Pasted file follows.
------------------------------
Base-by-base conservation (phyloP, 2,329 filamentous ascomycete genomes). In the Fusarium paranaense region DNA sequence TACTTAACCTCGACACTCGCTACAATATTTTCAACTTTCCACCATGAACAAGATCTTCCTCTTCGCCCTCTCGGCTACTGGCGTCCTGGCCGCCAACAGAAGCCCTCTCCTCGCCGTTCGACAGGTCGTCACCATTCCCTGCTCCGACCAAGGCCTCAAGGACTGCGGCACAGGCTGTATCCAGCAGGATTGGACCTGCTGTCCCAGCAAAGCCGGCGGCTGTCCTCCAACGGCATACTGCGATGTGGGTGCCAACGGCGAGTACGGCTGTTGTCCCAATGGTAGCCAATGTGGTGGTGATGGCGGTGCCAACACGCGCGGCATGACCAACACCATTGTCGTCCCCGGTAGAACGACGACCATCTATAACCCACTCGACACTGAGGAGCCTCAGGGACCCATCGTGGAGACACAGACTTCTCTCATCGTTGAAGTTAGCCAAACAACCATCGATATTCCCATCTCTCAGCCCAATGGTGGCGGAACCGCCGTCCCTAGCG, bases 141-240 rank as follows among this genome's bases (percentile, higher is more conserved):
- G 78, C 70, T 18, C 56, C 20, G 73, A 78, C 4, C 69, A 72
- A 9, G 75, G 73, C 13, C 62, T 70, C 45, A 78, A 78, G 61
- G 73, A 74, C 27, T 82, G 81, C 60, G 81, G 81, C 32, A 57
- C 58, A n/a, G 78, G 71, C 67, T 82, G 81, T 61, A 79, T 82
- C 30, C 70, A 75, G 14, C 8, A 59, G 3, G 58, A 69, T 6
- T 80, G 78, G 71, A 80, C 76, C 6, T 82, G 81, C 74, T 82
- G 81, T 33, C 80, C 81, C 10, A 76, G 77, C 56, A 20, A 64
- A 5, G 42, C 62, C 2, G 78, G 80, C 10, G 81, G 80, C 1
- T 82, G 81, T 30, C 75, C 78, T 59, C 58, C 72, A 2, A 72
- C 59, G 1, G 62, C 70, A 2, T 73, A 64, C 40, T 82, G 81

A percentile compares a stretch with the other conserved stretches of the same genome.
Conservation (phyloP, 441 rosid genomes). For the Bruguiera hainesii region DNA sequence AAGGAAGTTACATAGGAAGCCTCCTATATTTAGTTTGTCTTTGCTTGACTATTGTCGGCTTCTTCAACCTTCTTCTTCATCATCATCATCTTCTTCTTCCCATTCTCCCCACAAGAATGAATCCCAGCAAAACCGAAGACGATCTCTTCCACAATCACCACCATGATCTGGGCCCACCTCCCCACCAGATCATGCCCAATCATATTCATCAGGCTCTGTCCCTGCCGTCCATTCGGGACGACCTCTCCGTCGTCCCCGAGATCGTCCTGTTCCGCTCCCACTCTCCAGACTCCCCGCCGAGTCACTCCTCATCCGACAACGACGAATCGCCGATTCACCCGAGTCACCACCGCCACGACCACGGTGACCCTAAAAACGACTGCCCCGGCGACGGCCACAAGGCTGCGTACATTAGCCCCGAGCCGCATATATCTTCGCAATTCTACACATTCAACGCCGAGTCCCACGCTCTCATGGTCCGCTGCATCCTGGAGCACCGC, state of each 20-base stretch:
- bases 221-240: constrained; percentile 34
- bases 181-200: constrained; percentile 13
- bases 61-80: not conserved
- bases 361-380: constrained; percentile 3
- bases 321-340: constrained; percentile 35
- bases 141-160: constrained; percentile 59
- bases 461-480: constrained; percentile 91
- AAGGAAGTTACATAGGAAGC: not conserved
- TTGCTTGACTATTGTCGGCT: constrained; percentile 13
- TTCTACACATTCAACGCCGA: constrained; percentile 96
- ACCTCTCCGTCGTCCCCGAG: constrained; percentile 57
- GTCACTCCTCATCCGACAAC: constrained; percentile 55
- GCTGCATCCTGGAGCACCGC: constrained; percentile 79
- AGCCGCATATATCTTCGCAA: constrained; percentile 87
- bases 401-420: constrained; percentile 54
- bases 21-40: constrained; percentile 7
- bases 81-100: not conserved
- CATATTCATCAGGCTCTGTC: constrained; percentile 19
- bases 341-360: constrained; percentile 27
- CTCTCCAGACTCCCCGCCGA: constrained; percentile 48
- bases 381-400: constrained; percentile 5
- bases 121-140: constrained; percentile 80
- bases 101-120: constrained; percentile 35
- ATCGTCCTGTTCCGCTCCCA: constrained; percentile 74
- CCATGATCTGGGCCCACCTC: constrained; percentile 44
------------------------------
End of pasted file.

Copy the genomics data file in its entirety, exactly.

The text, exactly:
Base-by-base conservation (phyloP, 2,329 filamentous ascomycete genomes). In the Fusarium paranaense region DNA sequence TACTTAACCTCGACACTCGCTACAATATTTTCAACTTTCCACCATGAACAAGATCTTCCTCTTCGCCCTCTCGGCTACTGGCGTCCTGGCCGCCAACAGAAGCCCTCTCCTCGCCGTTCGACAGGTCGTCACCATTCCCTGCTCCGACCAAGGCCTCAAGGACTGCGGCACAGGCTGTATCCAGCAGGATTGGACCTGCTGTCCCAGCAAAGCCGGCGGCTGTCCTCCAACGGCATACTGCGATGTGGGTGCCAACGGCGAGTACGGCTGTTGTCCCAATGGTAGCCAATGTGGTGGTGATGGCGGTGCCAACACGCGCGGCATGACCAACACCATTGTCGTCCCCGGTAGAACGACGACCATCTATAACCCACTCGACACTGAGGAGCCTCAGGGACCCATCGTGGAGACACAGACTTCTCTCATCGTTGAAGTTAGCCAAACAACCATCGATATTCCCATCTCTCAGCCCAATGGTGGCGGAACCGCCGTCCCTAGCG, bases 141-240 rank as follows among this genome's bases (percentile, higher is more conserved):
- G 78, C 70, T 18, C 56, C 20, G 73, A 78, C 4, C 69, A 72
- A 9, G 75, G 73, C 13, C 62, T 70, C 45, A 78, A 78, G 61
- G 73, A 74, C 27, T 82, G 81, C 60, G 81, G 81, C 32, A 57
- C 58, A n/a, G 78, G 71, C 67, T 82, G 81, T 61, A 79, T 82
- C 30, C 70, A 75, G 14, C 8, A 59, G 3, G 58, A 69, T 6
- T 80, G 78, G 71, A 80, C 76, C 6, T 82, G 81, C 74, T 82
- G 81, T 33, C 80, C 81, C 10, A 76, G 77, C 56, A 20, A 64
- A 5, G 42, C 62, C 2, G 78, G 80, C 10, G 81, G 80, C 1
- T 82, G 81, T 30, C 75, C 78, T 59, C 58, C 72, A 2, A 72
- C 59, G 1, G 62, C 70, A 2, T 73, A 64, C 40, T 82, G 81

A percentile compares a stretch with the other conserved stretches of the same genome.
Conservation (phyloP, 441 rosid genomes). For the Bruguiera hainesii region DNA sequence AAGGAAGTTACATAGGAAGCCTCCTATATTTAGTTTGTCTTTGCTTGACTATTGTCGGCTTCTTCAACCTTCTTCTTCATCATCATCATCTTCTTCTTCCCATTCTCCCCACAAGAATGAATCCCAGCAAAACCGAAGACGATCTCTTCCACAATCACCACCATGATCTGGGCCCACCTCCCCACCAGATCATGCCCAATCATATTCATCAGGCTCTGTCCCTGCCGTCCATTCGGGACGACCTCTCCGTCGTCCCCGAGATCGTCCTGTTCCGCTCCCACTCTCCAGACTCCCCGCCGAGTCACTCCTCATCCGACAACGACGAATCGCCGATTCACCCGAGTCACCACCGCCACGACCACGGTGACCCTAAAAACGACTGCCCCGGCGACGGCCACAAGGCTGCGTACATTAGCCCCGAGCCGCATATATCTTCGCAATTCTACACATTCAACGCCGAGTCCCACGCTCTCATGGTCCGCTGCATCCTGGAGCACCGC, state of each 20-base stretch:
- bases 221-240: constrained; percentile 34
- bases 181-200: constrained; percentile 13
- bases 61-80: not conserved
- bases 361-380: constrained; percentile 3
- bases 321-340: constrained; percentile 35
- bases 141-160: constrained; percentile 59
- bases 461-480: constrained; percentile 91
- AAGGAAGTTACATAGGAAGC: not conserved
- TTGCTTGACTATTGTCGGCT: constrained; percentile 13
- TTCTACACATTCAACGCCGA: constrained; percentile 96
- ACCTCTCCGTCGTCCCCGAG: constrained; percentile 57
- GTCACTCCTCATCCGACAAC: constrained; percentile 55
- GCTGCATCCTGGAGCACCGC: constrained; percentile 79
- AGCCGCATATATCTTCGCAA: constrained; percentile 87
- bases 401-420: constrained; percentile 54
- bases 21-40: constrained; percentile 7
- bases 81-100: not conserved
- CATATTCATCAGGCTCTGTC: constrained; percentile 19
- bases 341-360: constrained; percentile 27
- CTCTCCAGACTCCCCGCCGA: constrained; percentile 48
- bases 381-400: constrained; percentile 5
- bases 121-140: constrained; percentile 80
- bases 101-120: constrained; percentile 35
- ATCGTCCTGTTCCGCTCCCA: constrained; percentile 74
- CCATGATCTGGGCCCACCTC: constrained; percentile 44